St. Petersburg, Russian Federation
10 June 2009
Sleeping on the train was one of those worthless endeavors that I still attempted anyway. It wasn’t because the train was bumpy or loud; on the contrary, it was smooth and quiet. I really blame the short length of the bunk (my feet easily hung off, and I’m no Michael Jordan) and the fact that I was sick, which made sleeping in general uncomfortable.
Thus, sleeping for the night consisted of me rolling into and out of consciousness.
We arrived in St. Petersburg pretty much right on time, and I made my way to the metro. The St. Petersburg Metro is exactly like the Moscow Metro, except deeper (the deepest in the world by average depth of all stations, according to Wikipedia) and they also use a coin token system instead of the RFID system that Moscow uses. The stations are also less conveniently located.
I took the metro for one stop and popped off. Finding the Crazy Duck hostel was pretty easy, especially considering my state of sleep deprivation. I checked in, chatted with a couple of friends back in the States, and then promptly crashed on the couch until a bed was ready.
Around noon, Evan, Jared, and Max showed up and we all checked in and got beds.
Shortly thereafter, Greg and Mike, two brothers from the Seattle area invited me to come with them and Kennon from California and Gianni (pronounced Jonny) from Italy (but living in Germany) to Tsarskoye Selo.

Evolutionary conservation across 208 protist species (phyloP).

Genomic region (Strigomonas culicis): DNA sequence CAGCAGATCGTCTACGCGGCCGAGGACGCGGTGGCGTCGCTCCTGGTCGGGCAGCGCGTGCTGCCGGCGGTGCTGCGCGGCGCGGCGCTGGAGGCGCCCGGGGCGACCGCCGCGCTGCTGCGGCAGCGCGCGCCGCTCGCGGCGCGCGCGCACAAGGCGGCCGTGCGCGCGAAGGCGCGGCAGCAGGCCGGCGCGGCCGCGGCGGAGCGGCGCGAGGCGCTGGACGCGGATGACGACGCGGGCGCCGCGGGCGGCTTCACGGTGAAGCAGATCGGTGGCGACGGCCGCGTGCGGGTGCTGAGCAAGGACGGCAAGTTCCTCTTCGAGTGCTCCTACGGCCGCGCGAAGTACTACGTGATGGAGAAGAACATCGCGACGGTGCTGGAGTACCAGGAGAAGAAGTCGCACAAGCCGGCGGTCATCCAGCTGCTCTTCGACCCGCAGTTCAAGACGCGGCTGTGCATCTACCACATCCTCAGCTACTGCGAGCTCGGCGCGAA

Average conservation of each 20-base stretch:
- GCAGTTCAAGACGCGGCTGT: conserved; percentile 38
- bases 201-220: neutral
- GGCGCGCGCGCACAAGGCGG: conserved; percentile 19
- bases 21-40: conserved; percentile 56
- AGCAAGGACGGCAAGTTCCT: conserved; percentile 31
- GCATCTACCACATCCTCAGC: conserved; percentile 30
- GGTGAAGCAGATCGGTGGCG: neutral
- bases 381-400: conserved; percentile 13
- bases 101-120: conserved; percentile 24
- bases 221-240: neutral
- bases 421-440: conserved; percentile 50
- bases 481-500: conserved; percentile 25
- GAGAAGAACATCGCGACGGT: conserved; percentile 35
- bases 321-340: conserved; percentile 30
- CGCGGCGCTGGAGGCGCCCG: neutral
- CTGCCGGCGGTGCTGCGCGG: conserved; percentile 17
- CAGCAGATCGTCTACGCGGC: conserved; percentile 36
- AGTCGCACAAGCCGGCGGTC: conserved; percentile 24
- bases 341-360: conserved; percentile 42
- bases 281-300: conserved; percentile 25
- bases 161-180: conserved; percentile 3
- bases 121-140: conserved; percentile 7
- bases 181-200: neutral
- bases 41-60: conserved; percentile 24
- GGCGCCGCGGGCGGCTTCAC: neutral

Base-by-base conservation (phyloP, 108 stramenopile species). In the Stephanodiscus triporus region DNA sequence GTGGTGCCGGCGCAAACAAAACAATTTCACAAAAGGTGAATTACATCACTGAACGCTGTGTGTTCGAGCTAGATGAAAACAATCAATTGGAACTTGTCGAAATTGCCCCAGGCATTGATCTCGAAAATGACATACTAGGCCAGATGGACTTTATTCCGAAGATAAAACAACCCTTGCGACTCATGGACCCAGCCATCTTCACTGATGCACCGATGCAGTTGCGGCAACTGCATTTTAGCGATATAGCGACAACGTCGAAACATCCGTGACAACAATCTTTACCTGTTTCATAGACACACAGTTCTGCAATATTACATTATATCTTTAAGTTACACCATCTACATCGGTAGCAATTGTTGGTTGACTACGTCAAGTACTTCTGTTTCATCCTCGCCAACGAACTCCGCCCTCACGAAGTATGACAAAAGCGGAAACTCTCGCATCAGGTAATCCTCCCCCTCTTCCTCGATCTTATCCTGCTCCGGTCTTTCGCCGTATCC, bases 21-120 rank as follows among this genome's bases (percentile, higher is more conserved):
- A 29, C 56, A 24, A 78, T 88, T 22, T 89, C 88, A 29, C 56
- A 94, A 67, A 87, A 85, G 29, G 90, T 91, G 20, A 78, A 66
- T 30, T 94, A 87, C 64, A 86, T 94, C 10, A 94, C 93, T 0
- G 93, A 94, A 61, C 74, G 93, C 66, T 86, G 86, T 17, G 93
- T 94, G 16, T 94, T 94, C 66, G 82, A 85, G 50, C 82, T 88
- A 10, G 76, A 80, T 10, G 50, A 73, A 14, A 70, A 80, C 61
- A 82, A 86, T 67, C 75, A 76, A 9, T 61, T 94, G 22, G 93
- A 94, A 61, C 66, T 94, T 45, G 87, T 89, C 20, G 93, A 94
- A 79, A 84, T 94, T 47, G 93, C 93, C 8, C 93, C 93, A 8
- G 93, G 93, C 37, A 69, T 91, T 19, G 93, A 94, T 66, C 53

After a bit of walking and a 30 minute bus ride to the outskirts of town, we arrived. Tsarskoye Selo is a former Russian residence of the imperial family and visiting nobility1 and houses, among other things, the Catherine Palace and Park, home of the Amber Room.
The line to get in was over an hour long. Fortunately, there was also the park to explore. Greg and Gianni held our place in line while Mike, Kennon, and I went to explore the gardens. The entire grounds, garden and palace, is very western looking; often times I would completely forget that I was still in Russia!
Then we switched. And it started to rain. And then pour.
The entire palace is magnificent really, the Amber Room particularly so, although I was pretty fond of the front stair case with it’s stark white walls contrasted by red curtains and blue-faced clock and barometer.
It was still raining by time we left. We made a quick dash for the bus stop and then rode back in to town. This would, fortunately, be my only real experience on the roads of Russia (save my overnight bus trip). Traffic, even in St. Petersburg, is pretty horrendous and drivers take on an every-man-for-himself approach. Not terribly bad, just moderately concerning.
On the way back to the hostel, we decided it would be a good idea to get something to eat. Armenian was the choice and I sat down to a feast of cold-seasoned beans, a bread boat with egg and cheese, and beef medallions with a beer.
I called it an early night (at 11:30pm) and headed to bed.0